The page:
Chapter 7 – Annapolis Climate and Culture
It would have been impossible to predict what would happen during the next four years. I will share with you an insider’s look and description entirely different from the scenes in the movie “Annapolis.” Honestly, this film was nothing like being a midshipman at Annapolis since it only focused upon only the Brigade boxing championship. Being a black midshipman at Annapolis for during 1972-1976 presented many different challenges. Annapolis had its own philosophy, climate, and culture. Make no mistake: my four years at Annapolis were very challenging, firmly structured, and designed to drive myself well beyond my perceived limits.
There were no women at the Naval Academy in 1972. In my senior year, the 17th Company controlled the Class President, the Color Company, the Brigade Honor Chairman, and the Brigade Commander during the Color Parade (1976- Chris Ames). The Captain Donald K. Forbes was the Commandant from 1973-1976. The Superintendent was VADM William P. Mack (1937) and VADM Kinnaird R. McKee (1951).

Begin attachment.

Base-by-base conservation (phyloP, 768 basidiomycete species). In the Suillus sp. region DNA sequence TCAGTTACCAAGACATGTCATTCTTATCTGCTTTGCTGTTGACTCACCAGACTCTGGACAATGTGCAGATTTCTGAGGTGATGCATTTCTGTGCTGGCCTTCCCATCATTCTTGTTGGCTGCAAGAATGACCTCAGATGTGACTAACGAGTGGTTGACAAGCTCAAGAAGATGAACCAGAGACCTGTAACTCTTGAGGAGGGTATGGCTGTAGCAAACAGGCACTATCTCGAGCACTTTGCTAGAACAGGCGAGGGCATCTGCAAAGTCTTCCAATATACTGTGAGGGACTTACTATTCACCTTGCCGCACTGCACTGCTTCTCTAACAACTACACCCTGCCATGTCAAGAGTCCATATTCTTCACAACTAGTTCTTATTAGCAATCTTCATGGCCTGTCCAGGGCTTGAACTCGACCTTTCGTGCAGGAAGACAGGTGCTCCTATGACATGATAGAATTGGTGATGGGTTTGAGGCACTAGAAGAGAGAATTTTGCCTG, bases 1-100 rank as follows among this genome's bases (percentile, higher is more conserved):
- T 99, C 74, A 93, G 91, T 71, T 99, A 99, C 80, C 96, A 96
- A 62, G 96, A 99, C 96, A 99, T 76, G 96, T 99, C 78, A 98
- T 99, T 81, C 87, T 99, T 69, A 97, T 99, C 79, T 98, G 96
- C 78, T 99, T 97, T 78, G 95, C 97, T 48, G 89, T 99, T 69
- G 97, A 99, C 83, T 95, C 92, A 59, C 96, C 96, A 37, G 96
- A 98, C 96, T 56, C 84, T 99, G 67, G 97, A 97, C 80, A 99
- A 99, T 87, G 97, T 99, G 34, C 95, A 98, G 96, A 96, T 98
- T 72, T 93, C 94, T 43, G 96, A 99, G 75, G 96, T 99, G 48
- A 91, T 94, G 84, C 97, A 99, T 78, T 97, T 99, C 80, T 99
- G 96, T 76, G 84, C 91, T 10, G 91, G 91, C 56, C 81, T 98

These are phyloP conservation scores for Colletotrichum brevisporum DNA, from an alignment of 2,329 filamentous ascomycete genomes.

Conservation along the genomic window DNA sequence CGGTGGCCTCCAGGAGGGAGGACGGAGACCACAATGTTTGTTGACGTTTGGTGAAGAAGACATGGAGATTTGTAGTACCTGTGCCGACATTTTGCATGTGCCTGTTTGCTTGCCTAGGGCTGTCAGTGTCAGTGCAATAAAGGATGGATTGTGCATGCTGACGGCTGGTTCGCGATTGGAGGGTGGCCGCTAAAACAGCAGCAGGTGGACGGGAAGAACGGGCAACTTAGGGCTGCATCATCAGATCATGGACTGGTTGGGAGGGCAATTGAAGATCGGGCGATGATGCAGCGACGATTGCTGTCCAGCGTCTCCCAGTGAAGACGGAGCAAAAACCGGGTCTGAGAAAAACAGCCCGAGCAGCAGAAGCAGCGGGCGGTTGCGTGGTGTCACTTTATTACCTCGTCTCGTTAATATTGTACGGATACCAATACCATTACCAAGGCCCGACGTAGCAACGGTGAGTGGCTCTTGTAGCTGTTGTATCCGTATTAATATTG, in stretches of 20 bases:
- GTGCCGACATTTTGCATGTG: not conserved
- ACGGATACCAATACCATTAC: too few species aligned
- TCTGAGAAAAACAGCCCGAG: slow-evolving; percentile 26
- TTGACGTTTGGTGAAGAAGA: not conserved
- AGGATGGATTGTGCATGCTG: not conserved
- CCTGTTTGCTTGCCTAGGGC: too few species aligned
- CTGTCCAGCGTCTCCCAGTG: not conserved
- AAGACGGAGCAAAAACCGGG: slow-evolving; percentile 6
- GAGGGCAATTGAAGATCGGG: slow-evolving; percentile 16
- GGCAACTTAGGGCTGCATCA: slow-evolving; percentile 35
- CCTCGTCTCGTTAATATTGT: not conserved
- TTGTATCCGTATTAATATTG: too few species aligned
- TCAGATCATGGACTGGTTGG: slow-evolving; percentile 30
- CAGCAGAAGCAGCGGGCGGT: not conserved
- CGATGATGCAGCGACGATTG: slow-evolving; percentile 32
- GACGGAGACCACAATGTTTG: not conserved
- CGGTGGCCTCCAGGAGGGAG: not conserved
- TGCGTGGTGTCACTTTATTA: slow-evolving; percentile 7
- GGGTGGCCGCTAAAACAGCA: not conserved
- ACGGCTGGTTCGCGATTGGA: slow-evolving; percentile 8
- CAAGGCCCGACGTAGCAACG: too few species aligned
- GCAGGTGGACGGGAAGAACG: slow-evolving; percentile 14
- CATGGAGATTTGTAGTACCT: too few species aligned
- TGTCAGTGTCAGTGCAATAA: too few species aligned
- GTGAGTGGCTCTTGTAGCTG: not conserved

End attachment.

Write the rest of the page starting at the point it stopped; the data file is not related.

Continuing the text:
There were five black midshipmen in the 17th Company class of 1976 in the summer of 1972. As a midshipman, there were three pathways for a dismissal including failure to maintain a 2.00 GPA, accumulation of more than 300 demerits for disciplinary actions, and an honor violation. A midshipman does not lie, steal, or cheat under the honor code. No one from......
Dr. Jordan B smith jr.
I attended the U. S. Naval Academy from 1972-1976 earning a B.S. in Mathematics. Served 20 years both active and reserve in the US Marines. Veteran of the Desert Shield/Storm. I earned a MAED and Ed D. specializing in curriculum and instruction from the University of Phoenix in 2015. I graduated from CBC High School in Clayton, MO in 1972.